Obama's reverting to rhetoric now that he has lost his mojo
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by L. IAN MacDONALD
The Gazette, Monday, September 6, 2010
In Aaron Sorkin's screenplay The American President, Michael Douglas tells Annette Bening in the Oval Office that the White House is "the single greatest home-court advantage in the modern world."
Just so -it is the symbolic centre of an American president's power. For that reason, when a U.S. president makes a prime-time address to the American people from the Oval Office, he'd better have something important to say.
John F. Kennedy announced the Cuban missile crisis and naval blockade of Soviet ships from the same desk Barack Obama sat at last Tuesday when he declared the end of U.S. combat operations in Iraq. The same desk, as he pointed out, from which George W. Bush announced the invasion of Iraq in 2003.
Except that Obama was a week late with the news -- the last American combat forces had left Iraq the previous week, leaving 50,000 of their colleagues behind to support the Iraqi government and security forces.
Earlier in the day, Obama had flown to Fort Bliss, Tex., so he could be seen on network newscasts shaking hands with the troops. On the way down, he called his predecessor on the phone, so that he could say in his speech he had called him from Air Force One.
What he had to say about Bush was as interesting for what he didn't say. Despite his own opposition to the war, Obama said no one doubted Bush's "support for our troops, or his love of country and commitment to our security." A generous grace note, but one conspicuously lacking any reference to the Bush troop surge that stabilized Iraq, led by the same general, David Petraeus, whom Obama has asked to do the same with his own surge in Afghanistan.
In nearly two years in office, Obama has used the Oval Office as a speech venue only twice -- once on the Gulf oil spill, and again last week.
He didn't really have much new to say in either TV address. In the first instance, he wanted to persuade Americans that he was on top of the situation, and holding BP to account. In the second, there was nothing newsworthy at all; it was just about repositioning, or as Obama put it, "time to turn the page" from Iraq to the economy. As for Afghanistan, now Obama's war, he repeated his vow to begin a drawdown there next summer because "as was the case in Iraq, we cannot do for Afghans what they must ultimately do for themselves."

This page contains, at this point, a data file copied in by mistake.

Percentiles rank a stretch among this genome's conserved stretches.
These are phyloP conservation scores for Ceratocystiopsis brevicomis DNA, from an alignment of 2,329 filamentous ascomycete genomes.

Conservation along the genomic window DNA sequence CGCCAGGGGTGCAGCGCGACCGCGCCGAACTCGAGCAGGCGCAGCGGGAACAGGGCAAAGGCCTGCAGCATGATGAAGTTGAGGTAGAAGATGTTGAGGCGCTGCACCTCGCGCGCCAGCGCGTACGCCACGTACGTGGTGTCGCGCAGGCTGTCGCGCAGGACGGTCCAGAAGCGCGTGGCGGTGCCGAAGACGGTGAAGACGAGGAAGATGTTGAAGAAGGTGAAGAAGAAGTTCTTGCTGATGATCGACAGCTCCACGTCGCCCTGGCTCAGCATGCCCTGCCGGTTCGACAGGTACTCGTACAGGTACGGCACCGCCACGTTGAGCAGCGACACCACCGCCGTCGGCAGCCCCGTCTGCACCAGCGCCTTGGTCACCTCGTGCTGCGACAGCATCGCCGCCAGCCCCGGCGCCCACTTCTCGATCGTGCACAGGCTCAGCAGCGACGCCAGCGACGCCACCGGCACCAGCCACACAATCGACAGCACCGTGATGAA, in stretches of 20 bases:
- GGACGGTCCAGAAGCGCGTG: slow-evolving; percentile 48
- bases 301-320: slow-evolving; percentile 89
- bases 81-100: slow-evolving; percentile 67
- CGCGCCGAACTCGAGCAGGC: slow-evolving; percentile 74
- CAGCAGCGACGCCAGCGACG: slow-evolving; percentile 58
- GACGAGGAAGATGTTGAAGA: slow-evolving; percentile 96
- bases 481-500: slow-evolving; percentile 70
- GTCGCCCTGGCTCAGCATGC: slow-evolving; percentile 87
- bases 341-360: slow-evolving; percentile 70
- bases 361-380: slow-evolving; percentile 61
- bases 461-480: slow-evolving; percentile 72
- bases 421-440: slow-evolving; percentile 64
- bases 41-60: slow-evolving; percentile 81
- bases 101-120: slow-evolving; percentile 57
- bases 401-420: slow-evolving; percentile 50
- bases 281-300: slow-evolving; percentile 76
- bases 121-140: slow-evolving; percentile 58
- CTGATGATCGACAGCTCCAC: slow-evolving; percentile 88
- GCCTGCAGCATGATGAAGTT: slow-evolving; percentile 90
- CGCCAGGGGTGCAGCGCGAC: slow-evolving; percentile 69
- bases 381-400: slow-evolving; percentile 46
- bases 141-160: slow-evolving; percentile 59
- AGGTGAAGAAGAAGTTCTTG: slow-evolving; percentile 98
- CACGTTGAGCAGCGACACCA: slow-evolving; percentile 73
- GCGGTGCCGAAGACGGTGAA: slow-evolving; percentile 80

He didn't need to go on national television to announce any of that; he'd already announced it. But lately, Obama appears to have lost his mojo, and so has gone back to what worked for him in the beginning -rhetoric. He began as the candidate of hope and change, and is having a hard time delivering on either.
Part of it is the persistently poor economic news, and part of it is the gridlocked culture of Washington, especially in an election year. Obama's Democrats are expected to take a huge hit in the midterm congressional elections. Why would the Republicans want to make him look good? Because he's the president? Welcome to the majors.
It's the weak economic recovery, and 9.5-per-cent unemployment that are really driving Obama's approval numbers in the wrong direction. Fourteen million Americans are out of work, and millions more have given up looking. With a deficit that's 11 per cent of GDP, and the federal debt expected to exceed 100 per cent of GDP in 2012, Obama has no room for any more fiscal stimulus. He needs to count on the Federal Reserve, and its chair Ben Bernanke, for more stimulus through monetary policy.
Meanwhile, Obama seems to have lost his sense of occasion. When he came into office at the bottom of the recession, he said it was no time to redecorate the Oval Office. Things aren't much better, but he returned from vacation to an Oval Office makeover that included a carpet with the requisite presidential seal and a border with quotations from the likes of JFK and Martin Luther King.
Hey, nice office you got there, Mr. President. Mind if we check out the rug?